The state government’s justice policies were doing little to deter crime and were causing huge cost blowouts in prisons according to shadow corrective services minister Paul Papalia.
Mr Papalia called on the government to review justice policies on fine defaulters, mandatory sentencing and bail management following the release of the economic regulation authority’s (ERA)draft inquiry into the efficiency and performance of WA prisons.
The inquiry noted the cost to run WA public prisons was $608 million in 2013-14, a six per cent increase on 2012-13.
In 2009 prison costs were about $460 million while the 2014-15 target was about $620 million.
The report also showed in 2013-14 WA had an average cost per prisoner per day of $352, well above the $292 national average.
It also noted the prison population had increased by 32.3 per cent between 2007-08 to 2013-14 – 12.8 per cent more than the population growth.
Mr Papalia said the government had to acknowledge the biggest issue facing prisons and the taxpayer in the field of crime and punishment was the number of people going into prison.
“It’s exploded under the Barnett government, they need to look at why that has happened and take action to prevent people who don’t need to go to prison, like minor offenders, from going there,” he said.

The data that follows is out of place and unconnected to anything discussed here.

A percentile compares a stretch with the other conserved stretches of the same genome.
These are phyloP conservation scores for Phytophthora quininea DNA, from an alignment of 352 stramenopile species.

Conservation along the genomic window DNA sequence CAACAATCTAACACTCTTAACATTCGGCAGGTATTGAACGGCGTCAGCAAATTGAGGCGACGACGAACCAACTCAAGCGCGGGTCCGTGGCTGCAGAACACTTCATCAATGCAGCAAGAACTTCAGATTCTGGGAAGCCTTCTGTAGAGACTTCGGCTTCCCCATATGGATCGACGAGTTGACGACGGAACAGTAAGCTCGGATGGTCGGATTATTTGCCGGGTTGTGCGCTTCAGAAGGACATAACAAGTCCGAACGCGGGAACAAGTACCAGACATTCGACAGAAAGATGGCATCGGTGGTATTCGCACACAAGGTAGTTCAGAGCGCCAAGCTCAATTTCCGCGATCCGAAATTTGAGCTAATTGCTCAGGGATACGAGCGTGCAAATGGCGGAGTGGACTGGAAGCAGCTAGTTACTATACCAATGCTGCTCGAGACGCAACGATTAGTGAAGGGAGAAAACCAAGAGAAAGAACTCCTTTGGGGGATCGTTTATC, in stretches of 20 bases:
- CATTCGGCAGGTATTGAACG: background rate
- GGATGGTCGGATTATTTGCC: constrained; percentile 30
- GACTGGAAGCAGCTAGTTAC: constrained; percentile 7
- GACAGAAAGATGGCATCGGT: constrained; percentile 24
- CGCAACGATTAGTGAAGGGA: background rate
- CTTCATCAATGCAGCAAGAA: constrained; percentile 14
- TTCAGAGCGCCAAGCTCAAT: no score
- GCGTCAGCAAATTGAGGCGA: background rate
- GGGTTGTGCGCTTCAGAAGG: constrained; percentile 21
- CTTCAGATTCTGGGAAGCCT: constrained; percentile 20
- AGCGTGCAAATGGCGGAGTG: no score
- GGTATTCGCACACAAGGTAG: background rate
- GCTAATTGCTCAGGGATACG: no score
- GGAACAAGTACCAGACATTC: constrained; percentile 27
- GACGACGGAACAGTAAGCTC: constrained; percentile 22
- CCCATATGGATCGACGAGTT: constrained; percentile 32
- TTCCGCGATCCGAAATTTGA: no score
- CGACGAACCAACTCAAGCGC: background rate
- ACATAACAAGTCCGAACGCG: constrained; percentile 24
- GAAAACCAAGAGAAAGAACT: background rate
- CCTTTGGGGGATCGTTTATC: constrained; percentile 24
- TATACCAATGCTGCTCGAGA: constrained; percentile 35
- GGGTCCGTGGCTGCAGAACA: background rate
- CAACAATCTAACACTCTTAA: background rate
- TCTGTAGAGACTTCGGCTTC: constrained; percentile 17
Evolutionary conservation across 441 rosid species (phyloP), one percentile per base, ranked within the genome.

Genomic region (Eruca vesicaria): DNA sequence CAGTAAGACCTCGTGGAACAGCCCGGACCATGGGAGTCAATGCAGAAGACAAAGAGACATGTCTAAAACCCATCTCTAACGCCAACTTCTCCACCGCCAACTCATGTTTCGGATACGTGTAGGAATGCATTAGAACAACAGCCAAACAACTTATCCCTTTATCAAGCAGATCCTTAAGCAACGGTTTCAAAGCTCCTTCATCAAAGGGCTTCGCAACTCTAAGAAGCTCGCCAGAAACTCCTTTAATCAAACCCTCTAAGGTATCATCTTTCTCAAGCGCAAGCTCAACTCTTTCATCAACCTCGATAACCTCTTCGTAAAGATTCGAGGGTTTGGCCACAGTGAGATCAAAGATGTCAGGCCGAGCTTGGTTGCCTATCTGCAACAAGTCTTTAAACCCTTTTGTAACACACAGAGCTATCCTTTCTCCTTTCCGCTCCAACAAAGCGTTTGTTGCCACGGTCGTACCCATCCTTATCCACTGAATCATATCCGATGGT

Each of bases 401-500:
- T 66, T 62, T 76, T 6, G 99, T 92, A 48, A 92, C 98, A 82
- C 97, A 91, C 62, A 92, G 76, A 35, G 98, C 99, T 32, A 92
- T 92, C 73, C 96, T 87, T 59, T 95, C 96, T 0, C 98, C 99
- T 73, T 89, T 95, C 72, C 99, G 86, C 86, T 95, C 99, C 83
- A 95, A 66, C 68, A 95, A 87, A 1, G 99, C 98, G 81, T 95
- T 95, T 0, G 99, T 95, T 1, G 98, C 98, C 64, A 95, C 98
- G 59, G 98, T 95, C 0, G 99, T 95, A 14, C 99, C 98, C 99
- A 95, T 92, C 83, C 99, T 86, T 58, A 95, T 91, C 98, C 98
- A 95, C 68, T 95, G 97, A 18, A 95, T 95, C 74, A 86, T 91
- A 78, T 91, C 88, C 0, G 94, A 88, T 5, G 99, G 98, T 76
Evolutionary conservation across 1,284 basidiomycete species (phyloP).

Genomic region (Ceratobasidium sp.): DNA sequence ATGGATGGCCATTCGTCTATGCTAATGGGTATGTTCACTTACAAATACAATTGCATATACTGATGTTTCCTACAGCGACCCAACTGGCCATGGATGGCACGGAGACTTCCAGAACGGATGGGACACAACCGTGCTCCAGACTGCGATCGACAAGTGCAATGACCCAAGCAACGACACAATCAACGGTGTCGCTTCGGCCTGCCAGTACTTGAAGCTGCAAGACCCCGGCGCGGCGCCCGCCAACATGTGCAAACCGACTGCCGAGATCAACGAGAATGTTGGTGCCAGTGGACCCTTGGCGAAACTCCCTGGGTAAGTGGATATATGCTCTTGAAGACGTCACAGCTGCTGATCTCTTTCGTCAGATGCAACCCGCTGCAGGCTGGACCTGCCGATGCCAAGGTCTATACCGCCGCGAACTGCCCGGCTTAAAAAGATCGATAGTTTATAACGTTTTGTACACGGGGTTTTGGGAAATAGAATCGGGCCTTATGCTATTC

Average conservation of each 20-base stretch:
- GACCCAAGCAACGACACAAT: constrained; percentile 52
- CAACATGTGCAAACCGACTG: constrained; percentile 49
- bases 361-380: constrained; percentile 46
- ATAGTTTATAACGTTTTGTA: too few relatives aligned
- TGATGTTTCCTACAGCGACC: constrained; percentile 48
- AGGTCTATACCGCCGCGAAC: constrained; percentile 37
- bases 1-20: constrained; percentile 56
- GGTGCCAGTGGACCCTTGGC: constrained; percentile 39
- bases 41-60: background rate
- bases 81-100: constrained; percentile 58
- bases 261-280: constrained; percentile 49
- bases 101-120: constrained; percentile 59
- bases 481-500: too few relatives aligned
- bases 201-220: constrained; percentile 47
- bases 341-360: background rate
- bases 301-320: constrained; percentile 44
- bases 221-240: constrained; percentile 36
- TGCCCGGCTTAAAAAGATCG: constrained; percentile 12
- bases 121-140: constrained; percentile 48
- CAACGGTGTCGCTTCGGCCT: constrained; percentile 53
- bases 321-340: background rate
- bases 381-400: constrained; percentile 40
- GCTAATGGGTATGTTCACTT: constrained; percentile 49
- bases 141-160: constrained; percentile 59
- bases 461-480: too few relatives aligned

“I think it’s stupid locking up fine defaulters, they cost us more than they are notionally paying off and they encumber the system with more overcrowding.
“If law and order policies were succeeding, the prison population would diminish as offenders were deterred from reoffending.”
Attorney General Michael Mischin defended the justice policies.
“Imprisonment is a penalty of last resort, imposed only when no other sentencing option available to a court appropriately addresses the need for punishment and protection of the community,” he said.
“The state government is also continuing and expanding policing and court diversion options to deflect young and first-time offenders from the criminal justice system in appropriate cases.”
Mr Mischin said around 0.4 per cent of WA prisoners were in jail at any one time to serve out fine defaults.
“The government has instituted a raft of measures – including wheel clamping, enhanced warrant enforcement measures to seize property, number plate removal to recoup fines from the state’s worst fine defaulters,” he said.
Corrective Services Commissioner James McMahon welcomed the ERA inquiry and said benchmarks were an innovative way to measure the complexities of prison performance.
Law society of WA president Matthew Keogh said the continued existence and expansion of mandatory sentencing regimes produced unjust results, were ineffective, and increased costs and delays in the court and prison systems.